[draft] End of Support For Kerberos 4

Sam Hartman hartmans at MIT.EDU
Fri Aug 20 16:19:43 EDT 2004

[Comments before I send this to kerberos-announce are welcome.]

With the release of MIT Kerberos version 1.3, MIT began the process of
ending support for version 4 of the Kerberos protocol.  IN the 1.3
release, we default to disabling Kerberos protocol version 4 on MIT

Now we announce the continuation of our plan to end support for
Kerberos 4.  This plan will continue in two phases.  First, MIT is
committed to including Kerberos 4 support in release 1.4 of MIT
Kerberos.  However we plan to remove Kerberos 4 support from some
future version of MIT Kerberos; hopefully we will be able to remove
Kerberos 4 support for the 1.5 release of MIT Kerberos.

Secondly, MIT has ended development of Kerberos 4 except for two
special projects.  The first project is to merge the Kerberos 4
implementation used on Windows into the main Kerberos 4 implementation
used on Unix and the Mac.  The second project is the eventual removal
of all Kerberos 4 functionality.  MIT will continue to provide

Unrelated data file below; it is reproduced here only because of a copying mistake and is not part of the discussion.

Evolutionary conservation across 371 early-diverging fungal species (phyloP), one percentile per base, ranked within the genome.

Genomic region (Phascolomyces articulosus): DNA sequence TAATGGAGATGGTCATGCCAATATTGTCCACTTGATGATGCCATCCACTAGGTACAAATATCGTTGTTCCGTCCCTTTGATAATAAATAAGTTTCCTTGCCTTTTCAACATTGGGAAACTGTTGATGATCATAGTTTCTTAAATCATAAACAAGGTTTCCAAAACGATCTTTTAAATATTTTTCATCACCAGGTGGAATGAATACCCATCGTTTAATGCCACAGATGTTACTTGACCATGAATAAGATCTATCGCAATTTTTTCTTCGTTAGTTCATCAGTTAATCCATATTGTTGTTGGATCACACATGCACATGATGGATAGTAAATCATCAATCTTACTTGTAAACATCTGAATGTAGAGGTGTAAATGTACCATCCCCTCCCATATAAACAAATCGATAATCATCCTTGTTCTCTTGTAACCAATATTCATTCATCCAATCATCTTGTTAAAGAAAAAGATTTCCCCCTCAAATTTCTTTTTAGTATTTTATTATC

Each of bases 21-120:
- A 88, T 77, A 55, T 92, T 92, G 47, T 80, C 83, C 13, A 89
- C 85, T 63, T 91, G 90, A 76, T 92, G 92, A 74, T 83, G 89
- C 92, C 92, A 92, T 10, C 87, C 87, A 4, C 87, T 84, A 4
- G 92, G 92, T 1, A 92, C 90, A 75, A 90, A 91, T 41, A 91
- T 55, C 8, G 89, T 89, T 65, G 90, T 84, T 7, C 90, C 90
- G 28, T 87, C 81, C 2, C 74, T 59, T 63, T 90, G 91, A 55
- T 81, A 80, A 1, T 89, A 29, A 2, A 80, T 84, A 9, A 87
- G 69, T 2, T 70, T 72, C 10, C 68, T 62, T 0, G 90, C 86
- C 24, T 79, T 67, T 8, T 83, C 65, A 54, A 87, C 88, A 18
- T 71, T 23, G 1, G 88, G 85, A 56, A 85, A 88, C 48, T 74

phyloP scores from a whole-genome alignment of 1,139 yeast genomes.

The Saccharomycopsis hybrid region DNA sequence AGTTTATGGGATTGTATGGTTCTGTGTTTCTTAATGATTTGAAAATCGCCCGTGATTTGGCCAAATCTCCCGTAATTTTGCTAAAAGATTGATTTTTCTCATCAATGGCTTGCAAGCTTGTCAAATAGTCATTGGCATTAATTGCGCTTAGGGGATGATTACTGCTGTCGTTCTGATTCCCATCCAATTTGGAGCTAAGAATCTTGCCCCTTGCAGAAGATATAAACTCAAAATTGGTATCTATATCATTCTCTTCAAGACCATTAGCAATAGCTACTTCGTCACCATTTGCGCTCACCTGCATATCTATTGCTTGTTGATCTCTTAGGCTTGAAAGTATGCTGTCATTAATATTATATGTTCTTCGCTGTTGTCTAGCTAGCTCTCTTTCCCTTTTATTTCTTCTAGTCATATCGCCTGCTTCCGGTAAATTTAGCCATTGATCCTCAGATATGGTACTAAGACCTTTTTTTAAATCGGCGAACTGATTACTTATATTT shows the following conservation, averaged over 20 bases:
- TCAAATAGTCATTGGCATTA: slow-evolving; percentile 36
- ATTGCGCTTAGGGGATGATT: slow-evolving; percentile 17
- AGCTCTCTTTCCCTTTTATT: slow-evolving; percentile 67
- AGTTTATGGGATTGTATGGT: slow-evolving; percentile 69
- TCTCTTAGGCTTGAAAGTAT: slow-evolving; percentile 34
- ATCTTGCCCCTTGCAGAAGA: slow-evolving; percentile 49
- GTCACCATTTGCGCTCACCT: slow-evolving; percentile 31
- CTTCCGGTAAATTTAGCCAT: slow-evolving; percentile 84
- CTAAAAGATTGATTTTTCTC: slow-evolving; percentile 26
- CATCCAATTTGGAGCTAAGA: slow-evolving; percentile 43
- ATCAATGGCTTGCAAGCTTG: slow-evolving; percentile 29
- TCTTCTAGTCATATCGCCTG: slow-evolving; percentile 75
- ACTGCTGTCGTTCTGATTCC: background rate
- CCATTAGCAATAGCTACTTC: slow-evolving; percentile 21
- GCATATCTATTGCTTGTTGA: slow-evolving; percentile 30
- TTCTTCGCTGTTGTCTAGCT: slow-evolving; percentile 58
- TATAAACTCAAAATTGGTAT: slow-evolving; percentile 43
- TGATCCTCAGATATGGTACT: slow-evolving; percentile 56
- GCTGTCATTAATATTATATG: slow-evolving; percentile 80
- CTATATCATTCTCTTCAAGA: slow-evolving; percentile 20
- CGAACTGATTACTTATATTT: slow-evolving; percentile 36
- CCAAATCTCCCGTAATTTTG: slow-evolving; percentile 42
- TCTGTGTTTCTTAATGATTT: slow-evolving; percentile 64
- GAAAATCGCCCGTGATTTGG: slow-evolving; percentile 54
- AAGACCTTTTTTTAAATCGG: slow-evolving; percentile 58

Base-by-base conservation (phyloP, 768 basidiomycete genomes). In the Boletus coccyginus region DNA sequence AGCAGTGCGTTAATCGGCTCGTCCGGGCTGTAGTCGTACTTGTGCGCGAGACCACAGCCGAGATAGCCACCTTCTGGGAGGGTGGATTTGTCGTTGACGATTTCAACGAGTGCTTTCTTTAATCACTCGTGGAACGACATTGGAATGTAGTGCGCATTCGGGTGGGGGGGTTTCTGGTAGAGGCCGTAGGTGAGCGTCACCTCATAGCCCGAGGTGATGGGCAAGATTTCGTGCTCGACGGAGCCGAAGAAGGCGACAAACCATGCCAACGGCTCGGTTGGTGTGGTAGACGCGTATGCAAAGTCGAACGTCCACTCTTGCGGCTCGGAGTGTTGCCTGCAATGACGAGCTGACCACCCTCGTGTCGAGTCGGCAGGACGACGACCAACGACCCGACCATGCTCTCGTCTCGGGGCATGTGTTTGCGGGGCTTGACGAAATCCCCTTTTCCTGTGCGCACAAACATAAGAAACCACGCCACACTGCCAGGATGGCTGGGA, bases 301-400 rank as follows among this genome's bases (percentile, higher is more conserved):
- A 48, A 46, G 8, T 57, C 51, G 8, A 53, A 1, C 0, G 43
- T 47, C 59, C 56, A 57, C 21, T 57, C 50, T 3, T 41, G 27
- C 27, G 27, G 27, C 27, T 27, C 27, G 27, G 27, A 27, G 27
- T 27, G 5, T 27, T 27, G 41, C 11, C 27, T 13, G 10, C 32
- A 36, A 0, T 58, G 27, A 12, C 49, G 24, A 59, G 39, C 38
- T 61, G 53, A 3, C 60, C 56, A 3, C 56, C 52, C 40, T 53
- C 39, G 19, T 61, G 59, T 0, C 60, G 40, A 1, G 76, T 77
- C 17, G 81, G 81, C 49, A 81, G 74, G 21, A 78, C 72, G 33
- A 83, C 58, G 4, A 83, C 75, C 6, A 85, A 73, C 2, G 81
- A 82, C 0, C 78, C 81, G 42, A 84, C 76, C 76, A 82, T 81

critical security fixes for Kerberos 4, but routine bug fixing and
feature enhancements are at an end.

We recommend any sites that have not already done so begin a migration
to Kerberos 5.  Kerberos 5 provides  support for strong  encryption,
extensibility, much better cross-vendor interoperability and ongoing
development and enhancement.    

Over the past year, two developments have lead to the critical need to
end support for Kerberos 4.  The first is the NIST decision to end
certification for the DES encryption system [1].  DES is the only
encryption supported by Kerberos 4.  Affording the equipment necessary
to break DES encryption is within the means of many companies and all
major governments.  As such, DES cannot be considered secure for any
long-term keys, especially including the ticket-granting key that is
central to a Kerberos.  Secondly, protocol flaws were discovered in
Kerberos 4 [2].  These flaws make cross-realm authentication an
unacceptable security risk for Kerberos 4 and call into question the
security of the entire Kerberos 4 protocol.

We wish you all the best of luck in your migration to Kerberos 5 and
hope you enjoy the flexibility and power of the new protocol.


[1]  http://csrc.ncsl.nist.gov/publications/nistbul/09-02itl.pdf

[2]       Tom Yu, Sam Hartman, and Ken Raeburn. The Perils of
       Unauthenticated Encryption: Kerberos Version 4. In Proceedings
       of the Network and Distributed Systems Security
       Symposium. The
       Internet Society, February 2004. 

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